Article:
Australians love a drink, and some see no problem
at all with drinking to excess. But now doctors, police and
paramedics have called "time", warning that alcohol-fuelled
violence has reached crisis levels.
"We are not facing a crisis, we're in a crisis. It's occurring
Read the statistics and it's hard to argue with these dire
warnings. The latest figures show that each year as many as 70,000
people are involved in alcohol-related assaults. In all, it is
estimated that alcohol-related violence costs the community $187
million each year. Four Corners also reveals there's a growing body
of evidence that shows a link between binge drinking and brain
damage. As one expert explained:
"You will face assault, you will assault, you will have falls.
You will find yourself with a brain injury as a result of the
long-term use of alcohol."
While the overall incidence of alcohol-related violent crime
varies in each state in Australia, one thing is clear: the violence
associated with alcohol abuse is getting more extreme. Indeed one
key judicial figure has taken the unusual step of opening his court
to the cameras and telling Four Corners:
"One day someone is going to sit down and weigh up the benefit
in terms of taxes to government from the sale of alcohol, against
the detriment or the cost to governments of servicing the
consequences of violence."
Next on Four Corners, reporter Janine Cohen tells the story of
one young man who did nothing more than take his girlfriend out to
a club. Without provocation he was attacked, his skull fractured
and his life changed forever. The story of alcohol abuse didn't end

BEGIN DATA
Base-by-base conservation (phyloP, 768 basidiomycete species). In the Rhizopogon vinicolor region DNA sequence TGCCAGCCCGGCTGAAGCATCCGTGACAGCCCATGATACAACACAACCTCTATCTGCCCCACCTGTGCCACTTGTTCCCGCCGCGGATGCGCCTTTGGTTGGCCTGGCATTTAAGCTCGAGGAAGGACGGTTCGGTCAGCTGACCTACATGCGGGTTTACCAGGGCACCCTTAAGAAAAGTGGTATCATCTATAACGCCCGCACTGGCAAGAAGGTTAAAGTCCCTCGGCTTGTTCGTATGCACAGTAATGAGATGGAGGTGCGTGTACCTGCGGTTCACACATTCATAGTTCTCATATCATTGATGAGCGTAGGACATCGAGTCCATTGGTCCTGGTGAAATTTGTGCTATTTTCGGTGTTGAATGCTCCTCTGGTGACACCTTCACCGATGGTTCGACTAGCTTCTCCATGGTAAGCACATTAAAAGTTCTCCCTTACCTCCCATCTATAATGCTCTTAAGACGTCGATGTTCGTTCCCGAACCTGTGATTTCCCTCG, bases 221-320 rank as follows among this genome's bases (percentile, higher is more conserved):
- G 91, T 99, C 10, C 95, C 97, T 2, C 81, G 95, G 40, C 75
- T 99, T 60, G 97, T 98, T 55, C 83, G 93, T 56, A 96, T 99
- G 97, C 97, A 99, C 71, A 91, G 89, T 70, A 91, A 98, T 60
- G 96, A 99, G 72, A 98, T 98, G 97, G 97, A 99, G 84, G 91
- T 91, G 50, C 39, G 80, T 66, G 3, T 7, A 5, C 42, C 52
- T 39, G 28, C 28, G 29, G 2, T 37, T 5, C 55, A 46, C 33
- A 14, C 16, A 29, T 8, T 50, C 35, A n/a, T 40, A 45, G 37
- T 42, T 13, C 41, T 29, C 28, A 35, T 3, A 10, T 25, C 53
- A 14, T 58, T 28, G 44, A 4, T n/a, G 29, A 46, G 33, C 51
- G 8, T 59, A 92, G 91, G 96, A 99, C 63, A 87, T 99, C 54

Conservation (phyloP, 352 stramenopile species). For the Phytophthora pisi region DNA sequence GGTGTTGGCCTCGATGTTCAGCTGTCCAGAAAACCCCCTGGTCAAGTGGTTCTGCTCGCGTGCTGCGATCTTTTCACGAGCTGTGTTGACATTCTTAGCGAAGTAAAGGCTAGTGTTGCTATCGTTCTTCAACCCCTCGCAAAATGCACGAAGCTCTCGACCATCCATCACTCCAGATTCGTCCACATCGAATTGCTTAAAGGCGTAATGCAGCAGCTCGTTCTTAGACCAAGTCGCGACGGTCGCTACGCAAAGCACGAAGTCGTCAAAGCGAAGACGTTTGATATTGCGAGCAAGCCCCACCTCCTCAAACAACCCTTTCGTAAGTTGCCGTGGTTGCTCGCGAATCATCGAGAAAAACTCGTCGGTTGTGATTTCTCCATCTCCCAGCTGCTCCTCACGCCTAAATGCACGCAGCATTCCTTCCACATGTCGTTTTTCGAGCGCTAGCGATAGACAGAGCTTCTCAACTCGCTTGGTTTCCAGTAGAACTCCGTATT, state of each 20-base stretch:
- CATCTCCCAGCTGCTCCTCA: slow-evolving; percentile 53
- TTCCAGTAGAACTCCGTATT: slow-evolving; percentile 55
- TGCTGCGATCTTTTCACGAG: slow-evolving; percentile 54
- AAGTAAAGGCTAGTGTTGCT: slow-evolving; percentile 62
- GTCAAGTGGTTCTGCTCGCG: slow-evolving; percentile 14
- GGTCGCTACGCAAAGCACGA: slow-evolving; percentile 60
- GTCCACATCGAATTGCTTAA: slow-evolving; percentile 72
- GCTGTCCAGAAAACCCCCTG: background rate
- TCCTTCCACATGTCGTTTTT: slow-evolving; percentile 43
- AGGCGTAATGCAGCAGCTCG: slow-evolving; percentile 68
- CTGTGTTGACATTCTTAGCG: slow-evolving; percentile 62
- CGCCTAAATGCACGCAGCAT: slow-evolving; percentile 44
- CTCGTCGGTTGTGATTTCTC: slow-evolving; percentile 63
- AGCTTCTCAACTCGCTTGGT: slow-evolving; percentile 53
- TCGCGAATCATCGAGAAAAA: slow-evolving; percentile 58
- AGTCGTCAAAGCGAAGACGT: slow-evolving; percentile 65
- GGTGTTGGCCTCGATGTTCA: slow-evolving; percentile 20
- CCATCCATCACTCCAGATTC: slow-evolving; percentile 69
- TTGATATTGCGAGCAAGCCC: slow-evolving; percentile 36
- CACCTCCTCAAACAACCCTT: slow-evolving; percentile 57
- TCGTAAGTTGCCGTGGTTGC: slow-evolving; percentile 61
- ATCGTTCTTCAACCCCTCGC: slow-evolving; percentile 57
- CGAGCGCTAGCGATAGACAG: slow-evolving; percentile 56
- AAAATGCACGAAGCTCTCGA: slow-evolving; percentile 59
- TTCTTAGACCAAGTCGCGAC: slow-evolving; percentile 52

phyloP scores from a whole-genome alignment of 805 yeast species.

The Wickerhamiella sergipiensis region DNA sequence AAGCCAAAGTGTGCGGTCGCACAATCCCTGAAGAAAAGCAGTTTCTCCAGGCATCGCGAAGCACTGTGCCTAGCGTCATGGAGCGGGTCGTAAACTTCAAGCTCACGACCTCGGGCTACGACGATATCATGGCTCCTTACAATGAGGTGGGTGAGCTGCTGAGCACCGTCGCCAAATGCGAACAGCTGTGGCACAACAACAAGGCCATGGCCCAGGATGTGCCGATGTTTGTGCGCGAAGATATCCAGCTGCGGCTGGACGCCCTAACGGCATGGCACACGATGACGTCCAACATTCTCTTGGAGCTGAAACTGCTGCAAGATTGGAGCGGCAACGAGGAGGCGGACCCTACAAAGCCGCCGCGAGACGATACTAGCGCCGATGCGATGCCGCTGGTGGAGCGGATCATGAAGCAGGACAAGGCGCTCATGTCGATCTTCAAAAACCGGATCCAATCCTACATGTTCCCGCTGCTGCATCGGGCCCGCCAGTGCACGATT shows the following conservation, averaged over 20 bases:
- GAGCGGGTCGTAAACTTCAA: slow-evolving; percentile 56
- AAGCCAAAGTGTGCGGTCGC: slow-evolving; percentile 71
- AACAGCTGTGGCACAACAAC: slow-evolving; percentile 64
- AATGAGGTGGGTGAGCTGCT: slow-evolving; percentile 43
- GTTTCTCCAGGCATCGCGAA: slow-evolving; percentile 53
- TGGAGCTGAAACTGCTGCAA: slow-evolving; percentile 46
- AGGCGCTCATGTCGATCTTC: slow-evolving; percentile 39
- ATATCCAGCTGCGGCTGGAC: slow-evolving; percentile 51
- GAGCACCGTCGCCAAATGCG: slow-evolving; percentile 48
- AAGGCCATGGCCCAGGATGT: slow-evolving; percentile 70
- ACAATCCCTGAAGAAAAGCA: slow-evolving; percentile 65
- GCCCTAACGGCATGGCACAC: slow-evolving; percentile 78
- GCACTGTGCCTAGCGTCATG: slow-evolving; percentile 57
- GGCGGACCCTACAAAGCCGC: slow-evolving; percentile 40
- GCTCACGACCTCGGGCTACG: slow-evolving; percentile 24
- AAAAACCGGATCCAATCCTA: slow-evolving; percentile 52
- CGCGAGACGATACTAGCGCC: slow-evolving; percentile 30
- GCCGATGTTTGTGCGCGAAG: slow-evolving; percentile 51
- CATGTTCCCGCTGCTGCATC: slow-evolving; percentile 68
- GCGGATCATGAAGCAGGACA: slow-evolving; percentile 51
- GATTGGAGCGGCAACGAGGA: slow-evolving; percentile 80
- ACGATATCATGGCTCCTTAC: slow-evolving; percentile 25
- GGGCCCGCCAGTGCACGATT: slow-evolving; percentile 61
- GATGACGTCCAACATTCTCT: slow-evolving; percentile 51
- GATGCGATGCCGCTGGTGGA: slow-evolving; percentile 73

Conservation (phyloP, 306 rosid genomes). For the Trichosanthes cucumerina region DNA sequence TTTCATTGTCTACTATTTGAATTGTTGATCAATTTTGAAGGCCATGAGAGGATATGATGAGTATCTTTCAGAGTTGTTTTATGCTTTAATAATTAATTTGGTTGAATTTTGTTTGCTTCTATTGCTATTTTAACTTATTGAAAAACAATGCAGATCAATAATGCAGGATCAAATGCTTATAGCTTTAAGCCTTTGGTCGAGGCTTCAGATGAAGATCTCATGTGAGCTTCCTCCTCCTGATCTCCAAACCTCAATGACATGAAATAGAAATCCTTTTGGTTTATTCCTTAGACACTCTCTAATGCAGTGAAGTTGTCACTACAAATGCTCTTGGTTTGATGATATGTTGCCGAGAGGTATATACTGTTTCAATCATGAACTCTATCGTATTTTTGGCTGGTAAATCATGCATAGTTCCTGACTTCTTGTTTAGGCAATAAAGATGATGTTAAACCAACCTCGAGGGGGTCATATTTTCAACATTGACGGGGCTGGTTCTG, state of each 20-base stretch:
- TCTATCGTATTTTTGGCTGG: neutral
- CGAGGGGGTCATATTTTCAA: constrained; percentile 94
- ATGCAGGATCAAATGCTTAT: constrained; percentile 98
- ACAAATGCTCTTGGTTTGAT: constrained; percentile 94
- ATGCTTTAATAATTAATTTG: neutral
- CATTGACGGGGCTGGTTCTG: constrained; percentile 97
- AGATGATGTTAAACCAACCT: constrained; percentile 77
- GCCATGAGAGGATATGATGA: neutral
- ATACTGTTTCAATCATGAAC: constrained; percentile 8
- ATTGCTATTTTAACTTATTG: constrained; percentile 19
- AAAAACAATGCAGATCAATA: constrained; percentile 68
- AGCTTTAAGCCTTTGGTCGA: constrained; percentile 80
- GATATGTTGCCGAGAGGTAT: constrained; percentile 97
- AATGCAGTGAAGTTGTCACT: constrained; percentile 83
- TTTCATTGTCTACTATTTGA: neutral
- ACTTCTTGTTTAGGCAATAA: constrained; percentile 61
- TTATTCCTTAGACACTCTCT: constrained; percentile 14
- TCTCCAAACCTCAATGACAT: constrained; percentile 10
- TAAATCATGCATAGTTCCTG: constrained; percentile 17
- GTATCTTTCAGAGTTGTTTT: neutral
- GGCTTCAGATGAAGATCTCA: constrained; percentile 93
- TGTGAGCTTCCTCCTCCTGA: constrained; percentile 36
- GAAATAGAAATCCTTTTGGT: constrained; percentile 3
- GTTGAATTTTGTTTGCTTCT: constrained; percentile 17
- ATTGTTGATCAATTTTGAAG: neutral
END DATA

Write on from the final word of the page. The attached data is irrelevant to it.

there. His attacker, who'd consumed 10 cans of bourbon and cola,
was arrested, found guilty and sentenced to six years jail. His
family was devastated.
Despite such occurrences, the Australian Hotels Association
(AHA) argues that alcohol isn't the only cause of violence and its
increasing intensity. The organisation claims that drugs are the
real problem and that people must take more personal
"Well it's a society problem, it's not the AHA's problem. The
AHA work closely with the community, work closely with government,
works closely with police to ensure they provide safe venues."
Out on the streets Four Corners found a rather different
Accompanying police on patrol, it soon became clear that alcohol
and violence are close companions. The cameras captured the moment
when police themselves are attacked, and go with the paramedics who
are forced to clean up the carnage after violence flares. At the
hospital emergency ward things are no better. Doctors and nurses
are forced to tend to a constant stream of people who've become
victims of alcohol-related violence.
Why won't government do more to reduce the amount of alcohol
sold? For some the answer is clear: they are frightened to take on
the powerful liquor industry. Meanwhile the level of violence is
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